Comparing Sleep medications Consumer reports
Health Now:
Insomnia: A Guide for People with Chronic Illness  -Webcast http://bit.ly/8tvD8e

 
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Thinking or problem solving deficits - inability to organize or prioritize
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Thoughts of suicide or suicide attempts 

  

Are you Depressed or Anxious?

Test yourself:
  
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NYU Depression Screening Test
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PsychCentral: Anxiety Screening Quiz  
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PsychCentral: Depression Screening Quiz

Tips for dealing with anxiety and grief

Tips for relieving anxiety by Dr. Himle (Cognitive therapy) 
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Make a list of blessing in your life on an index card - 
what you have to be thankful for.   Read it often.

This simple step will help you to avoid focusing exclusively on the negative.

Which is not the same as telling yourself that everything is great.

What is the truth about your life, is not one thing. 

The list is not a fantasy, these are real aspects of your life.  

Cancer does not take everything from you, even if the future is unsure.
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"Your activities are as important as your thoughts. "

Becoming motionless for days would make anyone miserable, 
even without the diagnosis of a cancer.

We are not built to feel good doing nothing.  

Ask: What can I do that can give me some sense of accomplishment? 

Stay busy with rewarding activities (your hobbies or occupation)

"Depression has a lot of trouble finding a moving target, 
it's outstanding at hitting a stationary one."

Activity pacing ... avoid over-extending yourself

It can take creativity to be active when dealing with effects 
of the cancer or treatment, but usually we can find a way to do something.

-  Such as: walking in a nice place, a diary, breathing exercises,  writing, art, needlework
step outside yourself and others ...
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Regular exercise (walking, yoga, gardening) is an effective way to relieve 
anxiety and depression

Test your belief that you can't do something.  
Try it. Begin it.  In small steps first.

Try to harvest what you are best at, what gives you satisfaction or a sense of accomplishment, even if in a more limited capacity.
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Remain social and connected.  Maintain your relationships.

Crawling into an isolation hole is a huge risk.  Try to avoid it.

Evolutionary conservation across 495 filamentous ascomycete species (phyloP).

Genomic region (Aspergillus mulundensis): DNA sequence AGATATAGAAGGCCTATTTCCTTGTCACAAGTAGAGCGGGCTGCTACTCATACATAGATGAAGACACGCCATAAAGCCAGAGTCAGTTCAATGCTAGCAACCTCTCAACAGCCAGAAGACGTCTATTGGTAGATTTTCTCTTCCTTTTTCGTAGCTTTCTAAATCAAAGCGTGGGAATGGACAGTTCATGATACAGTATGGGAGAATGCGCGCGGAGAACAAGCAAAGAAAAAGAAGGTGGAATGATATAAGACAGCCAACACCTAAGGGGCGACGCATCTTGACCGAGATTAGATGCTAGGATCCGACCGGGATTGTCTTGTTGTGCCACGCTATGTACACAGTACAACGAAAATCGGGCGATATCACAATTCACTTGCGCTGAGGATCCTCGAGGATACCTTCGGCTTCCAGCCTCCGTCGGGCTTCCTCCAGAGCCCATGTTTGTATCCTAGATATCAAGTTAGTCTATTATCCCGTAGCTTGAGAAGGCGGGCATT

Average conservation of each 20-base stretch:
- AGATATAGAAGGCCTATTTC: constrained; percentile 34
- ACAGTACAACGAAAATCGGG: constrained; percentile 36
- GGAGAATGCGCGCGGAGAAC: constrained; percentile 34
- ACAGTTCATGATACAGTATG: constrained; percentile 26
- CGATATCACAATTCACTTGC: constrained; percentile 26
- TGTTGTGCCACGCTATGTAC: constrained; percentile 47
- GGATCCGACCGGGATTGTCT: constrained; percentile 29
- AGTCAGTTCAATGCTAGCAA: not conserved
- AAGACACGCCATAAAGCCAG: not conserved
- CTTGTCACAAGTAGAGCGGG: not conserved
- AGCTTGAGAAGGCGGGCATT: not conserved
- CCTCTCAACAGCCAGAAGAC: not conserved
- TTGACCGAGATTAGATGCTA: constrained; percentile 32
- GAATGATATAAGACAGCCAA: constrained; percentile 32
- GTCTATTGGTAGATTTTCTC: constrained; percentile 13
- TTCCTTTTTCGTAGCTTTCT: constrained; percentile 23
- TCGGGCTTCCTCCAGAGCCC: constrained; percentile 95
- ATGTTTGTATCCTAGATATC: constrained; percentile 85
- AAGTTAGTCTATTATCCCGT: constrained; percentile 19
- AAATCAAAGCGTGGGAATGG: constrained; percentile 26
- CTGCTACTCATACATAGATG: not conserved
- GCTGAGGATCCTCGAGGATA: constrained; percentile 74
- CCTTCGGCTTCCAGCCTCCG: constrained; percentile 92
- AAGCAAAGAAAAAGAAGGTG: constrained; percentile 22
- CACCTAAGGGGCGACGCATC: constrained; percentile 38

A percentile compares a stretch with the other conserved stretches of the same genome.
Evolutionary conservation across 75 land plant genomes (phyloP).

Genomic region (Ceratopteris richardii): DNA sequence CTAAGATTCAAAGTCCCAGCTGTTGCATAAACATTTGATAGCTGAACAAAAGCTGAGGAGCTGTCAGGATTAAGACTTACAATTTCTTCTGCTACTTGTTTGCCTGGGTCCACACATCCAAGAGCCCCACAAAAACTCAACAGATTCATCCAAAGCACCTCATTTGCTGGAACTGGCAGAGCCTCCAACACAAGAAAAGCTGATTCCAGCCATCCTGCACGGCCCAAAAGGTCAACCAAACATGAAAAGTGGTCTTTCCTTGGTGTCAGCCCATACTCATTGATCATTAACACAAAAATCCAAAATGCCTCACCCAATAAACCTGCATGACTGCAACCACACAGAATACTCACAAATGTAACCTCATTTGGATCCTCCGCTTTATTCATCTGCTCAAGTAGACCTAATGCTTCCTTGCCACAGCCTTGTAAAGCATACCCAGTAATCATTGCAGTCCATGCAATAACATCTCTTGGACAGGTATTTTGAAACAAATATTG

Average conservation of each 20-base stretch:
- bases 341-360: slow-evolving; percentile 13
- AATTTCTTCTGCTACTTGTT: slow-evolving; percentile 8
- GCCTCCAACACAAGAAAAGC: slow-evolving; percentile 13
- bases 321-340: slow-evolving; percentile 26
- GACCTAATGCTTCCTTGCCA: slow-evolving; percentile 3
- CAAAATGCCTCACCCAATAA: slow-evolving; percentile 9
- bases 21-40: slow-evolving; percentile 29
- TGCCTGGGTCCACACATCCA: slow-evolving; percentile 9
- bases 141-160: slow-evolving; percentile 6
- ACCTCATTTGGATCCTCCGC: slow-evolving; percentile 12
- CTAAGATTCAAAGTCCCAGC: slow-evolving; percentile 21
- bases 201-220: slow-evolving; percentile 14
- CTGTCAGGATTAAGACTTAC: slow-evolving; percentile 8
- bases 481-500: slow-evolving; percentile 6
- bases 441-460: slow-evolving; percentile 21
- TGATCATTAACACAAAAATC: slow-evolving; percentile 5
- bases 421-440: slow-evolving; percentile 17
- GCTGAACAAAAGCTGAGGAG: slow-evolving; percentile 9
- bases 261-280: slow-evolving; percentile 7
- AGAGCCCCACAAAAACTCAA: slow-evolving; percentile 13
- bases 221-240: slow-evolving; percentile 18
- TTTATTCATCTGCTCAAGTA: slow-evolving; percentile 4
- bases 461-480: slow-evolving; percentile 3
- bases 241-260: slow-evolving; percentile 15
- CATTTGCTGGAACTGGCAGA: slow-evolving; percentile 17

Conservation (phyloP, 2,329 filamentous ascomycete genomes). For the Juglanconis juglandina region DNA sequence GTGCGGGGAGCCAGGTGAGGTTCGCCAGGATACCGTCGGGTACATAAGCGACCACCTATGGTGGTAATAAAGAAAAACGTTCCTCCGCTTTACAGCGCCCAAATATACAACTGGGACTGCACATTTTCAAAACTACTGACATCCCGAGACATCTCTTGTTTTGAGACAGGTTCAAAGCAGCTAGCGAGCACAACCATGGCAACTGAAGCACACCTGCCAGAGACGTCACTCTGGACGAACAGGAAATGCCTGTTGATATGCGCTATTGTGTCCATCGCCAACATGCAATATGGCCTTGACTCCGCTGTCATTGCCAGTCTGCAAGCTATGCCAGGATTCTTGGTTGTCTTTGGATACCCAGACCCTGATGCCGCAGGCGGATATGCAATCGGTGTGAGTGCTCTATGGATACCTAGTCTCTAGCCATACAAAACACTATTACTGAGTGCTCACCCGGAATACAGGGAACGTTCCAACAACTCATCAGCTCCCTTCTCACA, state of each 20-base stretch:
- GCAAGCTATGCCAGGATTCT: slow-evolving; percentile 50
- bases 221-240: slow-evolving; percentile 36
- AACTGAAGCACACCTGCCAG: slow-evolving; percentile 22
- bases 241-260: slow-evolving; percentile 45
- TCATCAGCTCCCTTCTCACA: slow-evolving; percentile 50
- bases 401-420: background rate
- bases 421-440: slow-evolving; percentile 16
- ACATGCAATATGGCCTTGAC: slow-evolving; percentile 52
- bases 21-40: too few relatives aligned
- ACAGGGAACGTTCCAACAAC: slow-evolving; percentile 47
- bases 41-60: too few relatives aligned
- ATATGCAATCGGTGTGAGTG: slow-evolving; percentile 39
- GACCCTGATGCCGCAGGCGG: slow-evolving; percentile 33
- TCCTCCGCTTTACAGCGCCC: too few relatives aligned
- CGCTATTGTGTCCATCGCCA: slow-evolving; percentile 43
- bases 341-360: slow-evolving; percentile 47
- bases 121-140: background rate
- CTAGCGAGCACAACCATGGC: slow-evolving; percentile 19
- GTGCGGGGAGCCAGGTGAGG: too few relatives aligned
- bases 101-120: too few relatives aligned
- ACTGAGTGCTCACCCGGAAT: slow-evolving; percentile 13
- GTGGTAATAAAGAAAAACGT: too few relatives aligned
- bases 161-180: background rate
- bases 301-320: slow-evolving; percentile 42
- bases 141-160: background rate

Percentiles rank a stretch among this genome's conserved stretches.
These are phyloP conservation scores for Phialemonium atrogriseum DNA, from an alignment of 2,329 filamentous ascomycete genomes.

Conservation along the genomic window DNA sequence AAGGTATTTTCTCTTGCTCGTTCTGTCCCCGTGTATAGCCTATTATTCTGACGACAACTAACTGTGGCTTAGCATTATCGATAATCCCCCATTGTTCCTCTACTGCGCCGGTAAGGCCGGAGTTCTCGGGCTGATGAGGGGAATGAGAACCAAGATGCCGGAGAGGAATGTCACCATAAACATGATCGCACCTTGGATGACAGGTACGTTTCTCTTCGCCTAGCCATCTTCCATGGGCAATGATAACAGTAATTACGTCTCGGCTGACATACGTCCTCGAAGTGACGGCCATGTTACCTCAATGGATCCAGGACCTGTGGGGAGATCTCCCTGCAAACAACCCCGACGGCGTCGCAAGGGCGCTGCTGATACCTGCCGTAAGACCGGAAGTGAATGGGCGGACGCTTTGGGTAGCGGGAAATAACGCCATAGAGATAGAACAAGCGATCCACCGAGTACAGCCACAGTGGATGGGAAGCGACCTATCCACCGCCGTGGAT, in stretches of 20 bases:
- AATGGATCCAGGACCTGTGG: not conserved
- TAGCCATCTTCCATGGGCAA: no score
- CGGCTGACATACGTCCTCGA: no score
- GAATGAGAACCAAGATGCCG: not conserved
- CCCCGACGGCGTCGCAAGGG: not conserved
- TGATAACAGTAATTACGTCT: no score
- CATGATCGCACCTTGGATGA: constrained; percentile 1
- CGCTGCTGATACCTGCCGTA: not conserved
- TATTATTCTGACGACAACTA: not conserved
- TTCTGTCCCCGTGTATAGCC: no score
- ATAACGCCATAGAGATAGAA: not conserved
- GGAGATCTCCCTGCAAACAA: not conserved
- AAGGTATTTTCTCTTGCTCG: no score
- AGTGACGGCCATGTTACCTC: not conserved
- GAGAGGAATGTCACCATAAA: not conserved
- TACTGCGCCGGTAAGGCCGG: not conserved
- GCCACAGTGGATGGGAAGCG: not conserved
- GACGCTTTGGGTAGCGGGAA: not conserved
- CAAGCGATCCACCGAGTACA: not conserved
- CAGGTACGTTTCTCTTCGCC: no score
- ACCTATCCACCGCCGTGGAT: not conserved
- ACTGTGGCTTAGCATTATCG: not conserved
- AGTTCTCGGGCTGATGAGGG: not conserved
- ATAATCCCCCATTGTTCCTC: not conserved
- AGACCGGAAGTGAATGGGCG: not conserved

It's true that some people will not know what to say.

Don't expect everyone to be perfect about it.

Some of our friends will be better than others relating to us with our 
new circumstance, but most will be fine, and it will get better.  
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Work on your bucket list.
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Regarding a poor prognosis - contemplating our mortality:

It might sound strange, but it's important to think beyond the event: 
Can I cope with being dead?  

... For those who are not spiritual:
   Consider your experience in sleep or before you were born.

It will be hard for my family?  
But families often prove to be very resilient - 
will find their strength when they need to.


Clinical Research:

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The ASCO Post:
Researchers Discuss Pilot Study on Hallucinogenic Therapies for Cancer Anxiety http://bit.ly/1J7nTwN 

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Other sources for tips:

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Tips on managing anxiety Cancer.net
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NCI Facing Forward: Life After Cancer Treatment Cancer.gov | PDF 
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Caregiver Stress: How to identify and suggestions for relieving PAL
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National Institute of Mental Health NIMH.nih.gov  
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Post-traumatic stress (PTS) outcomes in NHL survivors. ncbi.nlm.nih.gov 
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About Post Traumatic Stress Disorder medicinenet.com 
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The Emotional Impact of a Cancer Diagnosis Cancer.org